Home Institution

University of Wisconsin-Madison

Publication Date

Spring 2018

Program Name

South Africa: Community Health and Social Policy


The purpose of this project was to look at how members of Durban's Masxha township develop their belief systems and ideas about their world. This topic was developed out of a desire to better understand the factors that promote or inhibit individuals from changing their mind about topics relating to their community, society, and culture. I sought to gain a deeper understanding of the specific context of Masxha and the experiences and lives of those with whom I spoke.

To accomplish the goal of learning from lived experiences, this study employed a narrative inquiry approach. Using loosely-structured interviews involving eight Masxha residents, this project was deeply-rooted in participants sharing their lived experiences surrounding the development of their beliefs; the wide array of responses gathered from interviews illustrates the highly individualized nature of these conversations. I found that participants’ beliefs were far less black and white than I had initially anticipated. The nature of my interviews—they were one-on-one and I encouraged the telling of personal stories—allowed participants to share the gray areas of their belief formation in richly descriptive ways. I didn’t know it at the time of my interviews, but these gray areas would become an essential component in my personal reflection on this project.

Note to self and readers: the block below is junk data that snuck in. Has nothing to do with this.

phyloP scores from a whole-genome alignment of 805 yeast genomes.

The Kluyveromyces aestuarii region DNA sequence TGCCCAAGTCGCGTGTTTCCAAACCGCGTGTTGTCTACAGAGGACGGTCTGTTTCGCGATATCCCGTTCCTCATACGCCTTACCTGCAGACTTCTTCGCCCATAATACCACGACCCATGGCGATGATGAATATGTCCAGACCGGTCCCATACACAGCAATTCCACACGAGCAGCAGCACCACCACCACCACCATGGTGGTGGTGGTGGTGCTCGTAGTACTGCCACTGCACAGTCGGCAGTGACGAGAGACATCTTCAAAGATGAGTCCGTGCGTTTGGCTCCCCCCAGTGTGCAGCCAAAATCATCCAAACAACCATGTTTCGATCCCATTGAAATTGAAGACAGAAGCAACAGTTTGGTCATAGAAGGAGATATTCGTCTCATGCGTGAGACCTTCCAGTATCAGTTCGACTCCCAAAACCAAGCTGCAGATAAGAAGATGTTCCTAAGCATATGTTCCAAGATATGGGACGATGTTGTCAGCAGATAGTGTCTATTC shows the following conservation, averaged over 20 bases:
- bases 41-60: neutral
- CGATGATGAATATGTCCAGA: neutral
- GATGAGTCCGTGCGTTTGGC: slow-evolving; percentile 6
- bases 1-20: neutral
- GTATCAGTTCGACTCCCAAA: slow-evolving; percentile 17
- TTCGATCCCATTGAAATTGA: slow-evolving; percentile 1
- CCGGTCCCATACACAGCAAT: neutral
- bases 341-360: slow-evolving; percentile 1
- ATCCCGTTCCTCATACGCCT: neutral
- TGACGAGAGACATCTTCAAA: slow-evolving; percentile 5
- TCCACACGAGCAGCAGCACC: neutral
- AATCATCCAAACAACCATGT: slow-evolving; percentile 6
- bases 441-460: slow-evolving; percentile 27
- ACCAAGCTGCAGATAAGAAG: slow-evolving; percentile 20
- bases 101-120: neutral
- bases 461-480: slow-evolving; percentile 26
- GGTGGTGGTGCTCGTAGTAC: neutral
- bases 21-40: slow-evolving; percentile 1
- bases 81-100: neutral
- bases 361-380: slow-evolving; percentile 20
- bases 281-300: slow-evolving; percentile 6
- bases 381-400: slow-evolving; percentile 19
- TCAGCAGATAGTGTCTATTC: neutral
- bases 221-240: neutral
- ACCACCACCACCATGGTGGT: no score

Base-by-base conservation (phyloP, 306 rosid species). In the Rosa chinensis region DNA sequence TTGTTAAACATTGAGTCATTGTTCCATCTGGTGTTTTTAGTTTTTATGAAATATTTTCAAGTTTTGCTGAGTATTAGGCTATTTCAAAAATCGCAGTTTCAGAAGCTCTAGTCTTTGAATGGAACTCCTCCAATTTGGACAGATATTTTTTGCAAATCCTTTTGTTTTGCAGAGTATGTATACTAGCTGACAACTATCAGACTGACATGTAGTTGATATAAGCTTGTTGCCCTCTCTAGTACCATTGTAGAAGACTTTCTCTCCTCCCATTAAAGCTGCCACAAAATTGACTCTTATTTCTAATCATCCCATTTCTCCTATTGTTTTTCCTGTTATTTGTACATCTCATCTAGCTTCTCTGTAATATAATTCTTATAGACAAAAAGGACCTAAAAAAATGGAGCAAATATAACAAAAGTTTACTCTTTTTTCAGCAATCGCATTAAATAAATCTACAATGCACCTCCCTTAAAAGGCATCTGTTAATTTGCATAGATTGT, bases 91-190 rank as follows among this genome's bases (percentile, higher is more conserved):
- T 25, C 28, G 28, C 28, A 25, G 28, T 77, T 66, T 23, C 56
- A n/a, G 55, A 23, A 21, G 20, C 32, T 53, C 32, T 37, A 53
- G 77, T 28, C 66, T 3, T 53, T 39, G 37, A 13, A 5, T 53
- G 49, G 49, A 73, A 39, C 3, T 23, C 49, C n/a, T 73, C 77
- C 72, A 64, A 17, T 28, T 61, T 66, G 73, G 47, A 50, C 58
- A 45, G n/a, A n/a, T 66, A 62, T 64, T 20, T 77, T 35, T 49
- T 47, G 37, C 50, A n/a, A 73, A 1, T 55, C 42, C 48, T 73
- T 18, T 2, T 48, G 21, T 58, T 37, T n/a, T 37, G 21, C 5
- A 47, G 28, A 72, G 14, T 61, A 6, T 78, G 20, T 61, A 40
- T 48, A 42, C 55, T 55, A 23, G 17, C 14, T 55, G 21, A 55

This paper sought to illustrate the complexity of the belief narratives I heard and to demonstrate that the gray areas—the spaces in between understanding and clarity—are where opportunities for learning take place. This paper also explored findings on the roles of both community and family members in the development of beliefs and the highly complex and personal process of navigating belief formation and evolution.

These stories have been interwoven into a series of creative analytic pieces that serve as snapshots into the far more intricate experiences of the eight individuals whose narratives, by and large, form this project’s foundation.


African History | African Languages and Societies | African Studies | Epistemology | Religious Thought, Theology and Philosophy of Religion | Social and Cultural Anthropology | Sociology of Culture


Article Location